A transgender 6-year-old is thriving well in school, thanks to the real support she’s receiving from teachers and staff. Seth was born a boy, but has always been more comfortable as a girl. Her name is Skyler Burns and her parents haven’t discouraged her feelings or path in life.
Skyler, who lives in Queensland, has begun school as a girl and tells friends, “Mummy said the doctors told her I was a boy — but they got it wrong… I’ve always been a girl.”
Daily Mail Australia covers the story of Skyler and how the educational system is meeting her needs when it comes to acceptance.
The transgender child’s parents — Summer, 45, and Brett, 30 — are nervous about the new experience ahead for Skyler. Many obstacles face her and they’re understandably anxious about what she’ll encounter. Counselors advised Skyler to get accustomed to feminine clothes over the past year before taking the leap into sharing her sexual identity. As a 2-year-old, Skyler would get upset crying and throwing a tantrum anytime she had to dress like a boy.
Doctors at the Royal Childrens’ Hospital Brisbane say that Skyler is a girl, even though she’s literally a boy. They wrote a letter to Summer and Brett supporting their decision to let their child, who was born as their son, live as a girl.
Stephen Strathis is the director of the hospital’s child and youth mental health department. He reveals in a letter written to the school that the transgender child has displayed “marked gender-variant behaviors” from 2 years of age and “disruptive behavioral problems” when she was told by parents to dress like a boy. Strathis informed school officials that he believed “it would be in her best interest to live as a female at school.”
The school’s principal and staff have illustrated “unwavering” support for Skyler and her name change. As the report further explains, the school is intent on making sure Skyler excels “without facing discrimination.” Senior school officials might even lobby the education board to include the option of “preferred gender” on enrollment forms.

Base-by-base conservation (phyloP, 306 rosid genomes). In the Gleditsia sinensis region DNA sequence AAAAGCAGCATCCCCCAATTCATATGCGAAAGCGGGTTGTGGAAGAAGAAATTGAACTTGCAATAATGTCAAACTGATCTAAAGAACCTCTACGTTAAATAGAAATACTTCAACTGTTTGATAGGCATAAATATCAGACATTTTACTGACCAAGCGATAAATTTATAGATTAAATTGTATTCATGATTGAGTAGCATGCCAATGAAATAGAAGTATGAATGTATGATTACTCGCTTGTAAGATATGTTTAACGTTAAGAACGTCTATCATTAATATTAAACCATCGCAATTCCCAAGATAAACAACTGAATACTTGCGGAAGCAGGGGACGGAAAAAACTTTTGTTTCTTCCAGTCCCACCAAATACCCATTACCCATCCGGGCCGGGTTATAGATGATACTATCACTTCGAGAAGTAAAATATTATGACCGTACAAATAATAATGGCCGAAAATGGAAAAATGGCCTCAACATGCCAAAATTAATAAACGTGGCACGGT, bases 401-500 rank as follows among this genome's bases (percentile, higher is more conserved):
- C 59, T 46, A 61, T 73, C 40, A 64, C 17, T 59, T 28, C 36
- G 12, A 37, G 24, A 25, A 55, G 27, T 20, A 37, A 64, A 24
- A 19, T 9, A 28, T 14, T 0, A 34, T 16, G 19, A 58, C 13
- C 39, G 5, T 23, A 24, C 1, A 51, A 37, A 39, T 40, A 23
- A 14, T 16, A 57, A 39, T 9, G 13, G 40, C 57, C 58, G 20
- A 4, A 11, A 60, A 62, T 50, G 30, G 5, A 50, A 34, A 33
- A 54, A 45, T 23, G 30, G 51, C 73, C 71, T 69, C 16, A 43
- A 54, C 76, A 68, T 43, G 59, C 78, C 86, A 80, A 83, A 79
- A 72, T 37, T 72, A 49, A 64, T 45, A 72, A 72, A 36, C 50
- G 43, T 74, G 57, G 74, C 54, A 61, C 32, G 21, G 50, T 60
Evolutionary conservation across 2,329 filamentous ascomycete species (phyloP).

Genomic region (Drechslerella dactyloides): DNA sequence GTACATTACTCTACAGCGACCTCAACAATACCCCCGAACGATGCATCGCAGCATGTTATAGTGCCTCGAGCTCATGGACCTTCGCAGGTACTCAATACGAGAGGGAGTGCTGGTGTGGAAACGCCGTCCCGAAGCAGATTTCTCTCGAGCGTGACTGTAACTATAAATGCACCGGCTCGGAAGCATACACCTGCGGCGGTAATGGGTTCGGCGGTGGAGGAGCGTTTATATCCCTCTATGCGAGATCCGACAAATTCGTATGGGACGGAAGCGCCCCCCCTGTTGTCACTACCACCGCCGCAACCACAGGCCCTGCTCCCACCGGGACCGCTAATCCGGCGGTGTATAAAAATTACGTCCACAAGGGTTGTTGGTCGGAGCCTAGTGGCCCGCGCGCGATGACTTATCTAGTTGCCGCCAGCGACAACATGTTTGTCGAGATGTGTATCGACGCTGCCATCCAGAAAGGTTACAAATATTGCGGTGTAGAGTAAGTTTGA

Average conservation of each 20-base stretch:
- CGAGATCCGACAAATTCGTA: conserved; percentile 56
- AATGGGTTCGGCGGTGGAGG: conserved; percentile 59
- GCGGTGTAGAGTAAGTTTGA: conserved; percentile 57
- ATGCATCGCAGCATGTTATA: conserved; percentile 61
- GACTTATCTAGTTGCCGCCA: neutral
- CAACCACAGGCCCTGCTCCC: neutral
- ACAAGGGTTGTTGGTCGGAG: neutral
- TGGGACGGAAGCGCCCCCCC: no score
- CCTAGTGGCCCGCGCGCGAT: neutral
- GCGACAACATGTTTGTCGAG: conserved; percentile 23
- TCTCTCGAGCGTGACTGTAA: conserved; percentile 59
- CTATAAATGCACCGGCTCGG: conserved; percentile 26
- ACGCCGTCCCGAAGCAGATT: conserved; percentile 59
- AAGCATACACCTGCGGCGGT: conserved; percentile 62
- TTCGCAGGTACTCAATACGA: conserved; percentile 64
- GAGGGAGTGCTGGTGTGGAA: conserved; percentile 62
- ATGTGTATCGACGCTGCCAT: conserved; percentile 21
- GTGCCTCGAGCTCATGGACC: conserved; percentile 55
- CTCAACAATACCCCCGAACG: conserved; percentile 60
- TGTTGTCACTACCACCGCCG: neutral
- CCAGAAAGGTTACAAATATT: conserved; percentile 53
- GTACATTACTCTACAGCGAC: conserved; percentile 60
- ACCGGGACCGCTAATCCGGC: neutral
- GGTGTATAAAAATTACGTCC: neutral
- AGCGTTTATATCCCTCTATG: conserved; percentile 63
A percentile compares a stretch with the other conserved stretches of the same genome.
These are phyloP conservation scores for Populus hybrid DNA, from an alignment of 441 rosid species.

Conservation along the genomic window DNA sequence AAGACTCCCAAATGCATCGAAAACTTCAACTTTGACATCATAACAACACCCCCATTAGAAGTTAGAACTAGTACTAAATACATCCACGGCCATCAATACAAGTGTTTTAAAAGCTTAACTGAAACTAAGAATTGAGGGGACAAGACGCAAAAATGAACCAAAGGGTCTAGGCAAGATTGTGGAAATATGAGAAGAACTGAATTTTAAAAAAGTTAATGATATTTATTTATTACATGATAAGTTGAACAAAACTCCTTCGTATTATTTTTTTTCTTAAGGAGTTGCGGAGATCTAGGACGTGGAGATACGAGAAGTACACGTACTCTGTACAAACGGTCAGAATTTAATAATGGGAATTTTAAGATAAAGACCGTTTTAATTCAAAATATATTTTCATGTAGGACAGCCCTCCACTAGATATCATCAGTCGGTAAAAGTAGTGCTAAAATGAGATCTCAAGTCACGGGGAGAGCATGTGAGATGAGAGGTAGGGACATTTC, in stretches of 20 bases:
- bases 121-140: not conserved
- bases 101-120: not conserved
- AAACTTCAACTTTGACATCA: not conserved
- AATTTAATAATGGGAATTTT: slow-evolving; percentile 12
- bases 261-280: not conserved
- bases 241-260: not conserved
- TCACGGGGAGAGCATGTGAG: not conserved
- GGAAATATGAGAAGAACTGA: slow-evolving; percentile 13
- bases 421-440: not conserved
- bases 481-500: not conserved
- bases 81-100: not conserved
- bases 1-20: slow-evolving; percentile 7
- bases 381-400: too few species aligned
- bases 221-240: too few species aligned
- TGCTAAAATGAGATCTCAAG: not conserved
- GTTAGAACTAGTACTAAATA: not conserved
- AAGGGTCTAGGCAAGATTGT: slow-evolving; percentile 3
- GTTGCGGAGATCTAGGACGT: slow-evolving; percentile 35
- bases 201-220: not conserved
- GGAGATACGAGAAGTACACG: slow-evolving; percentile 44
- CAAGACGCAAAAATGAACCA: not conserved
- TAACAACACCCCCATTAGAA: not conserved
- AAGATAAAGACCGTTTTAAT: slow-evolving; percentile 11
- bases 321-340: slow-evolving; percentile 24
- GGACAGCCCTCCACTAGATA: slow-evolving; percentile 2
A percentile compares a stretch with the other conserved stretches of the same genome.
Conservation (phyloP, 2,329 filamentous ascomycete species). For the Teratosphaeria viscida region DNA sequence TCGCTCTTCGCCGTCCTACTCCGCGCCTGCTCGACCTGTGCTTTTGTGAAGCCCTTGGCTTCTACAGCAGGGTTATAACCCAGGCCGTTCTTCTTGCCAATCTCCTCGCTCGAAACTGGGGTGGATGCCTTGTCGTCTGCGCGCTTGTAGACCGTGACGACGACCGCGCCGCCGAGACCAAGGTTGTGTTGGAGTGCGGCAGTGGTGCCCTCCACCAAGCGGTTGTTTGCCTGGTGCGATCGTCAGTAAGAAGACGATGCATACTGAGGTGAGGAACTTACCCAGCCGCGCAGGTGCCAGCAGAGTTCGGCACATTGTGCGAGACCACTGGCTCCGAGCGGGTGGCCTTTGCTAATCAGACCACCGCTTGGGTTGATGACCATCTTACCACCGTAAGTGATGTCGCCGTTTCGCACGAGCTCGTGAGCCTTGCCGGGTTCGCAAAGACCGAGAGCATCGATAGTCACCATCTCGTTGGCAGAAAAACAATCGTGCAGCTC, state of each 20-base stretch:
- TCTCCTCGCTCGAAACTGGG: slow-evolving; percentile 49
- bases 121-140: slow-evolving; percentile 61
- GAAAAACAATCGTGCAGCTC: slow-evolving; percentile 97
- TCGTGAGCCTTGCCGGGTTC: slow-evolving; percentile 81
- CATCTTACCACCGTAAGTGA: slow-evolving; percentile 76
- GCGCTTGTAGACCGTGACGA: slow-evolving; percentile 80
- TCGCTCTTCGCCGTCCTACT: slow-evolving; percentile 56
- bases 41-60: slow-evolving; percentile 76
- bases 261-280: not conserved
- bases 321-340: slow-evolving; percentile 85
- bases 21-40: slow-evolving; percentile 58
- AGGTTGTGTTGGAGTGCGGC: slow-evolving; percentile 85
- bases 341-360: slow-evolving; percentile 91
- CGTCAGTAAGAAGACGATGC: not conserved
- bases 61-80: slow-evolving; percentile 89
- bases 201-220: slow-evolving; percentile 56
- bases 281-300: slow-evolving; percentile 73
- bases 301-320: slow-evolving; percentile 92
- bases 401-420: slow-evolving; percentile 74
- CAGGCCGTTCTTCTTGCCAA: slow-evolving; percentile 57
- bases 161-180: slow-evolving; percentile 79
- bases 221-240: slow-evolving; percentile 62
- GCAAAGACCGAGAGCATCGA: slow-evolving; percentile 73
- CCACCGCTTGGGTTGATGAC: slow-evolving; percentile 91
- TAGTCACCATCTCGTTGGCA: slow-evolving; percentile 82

The 6-year-old currently uses the girls’ bathroom, but changes in a separate dressing room after swim classes to avoid any awkward questions from others.
Skyler’s mother, Summer, shares her deepest feelings about the whole situation:
“We love her so much, she is so precious to us, we want her to be proud of who she is. As a mother you blame yourself, I thought perhaps because I had her late in life I could be the cause of this.
“I still miss Seth and I occasionally check in with Skyler and ask he if she does, too, and she tells me each time ‘mummy, let’s leave Sethy in the cage where she belongs.’ It breaks my heart every time.’
“This has not been an easy decision but Seth’s gender just didn’t fit. She is exactly who she intended to be. We are lucky to live on the Gold Coast in a community that is accepting and open-minded.”
Skyler’s feminine traits started showing through around the age of 2. As Seth, he didn’t care for the same interests his brother, Archie, and stepbrothers, Chayse, 17, Dayne, 21, and Jye, 22, did. He would have rather shopped with sister, Nykisha, 19, in the girls’ section of the store for Barbie dolls, tiaras, dresses, and other typical items that girls enjoy. He wasn’t into Thomas the Tank Engine and Legos.
Instead, he would ask sister Nykisha to take him to the girls’ section of stores, ignoring Thomas the Tank Engine and Lego sets to play with the Barbie dolls, tiaras, and dresses.
Skyler’s father, Brett, recalls everyone thinking “Seth” was just going through a phase with his girl interests, but it became more apparent as she got older. Dr. Strathis diagnosed Skyler with “gender dysphoria,” which is when a person feels they were born into the wrong body representing their sexual identity. A series of probing questions were asked to Skyler before he was diagnosed. He was asked about favorite colors, toys, friends, and ideas about forms of playing.
When the 6-year-old was allowed to live as a female instead of a male, Seth’s transition made him immediately happy. Skyler was a name she chose because she “loved it,” her mother said. The tantrums ended and she was much, much happier. If she continues living as a girl, her parents will grant her the option of hormone treatments when she’s closer to 12 or 14.
There’s a lot of controversy surrounding this issue, especially for children. As Media Matters recapped, Bill O’Reilly from the FOX News network doesn’t believe young children should be making transgender decision.
[Images via Daily Mail Australia]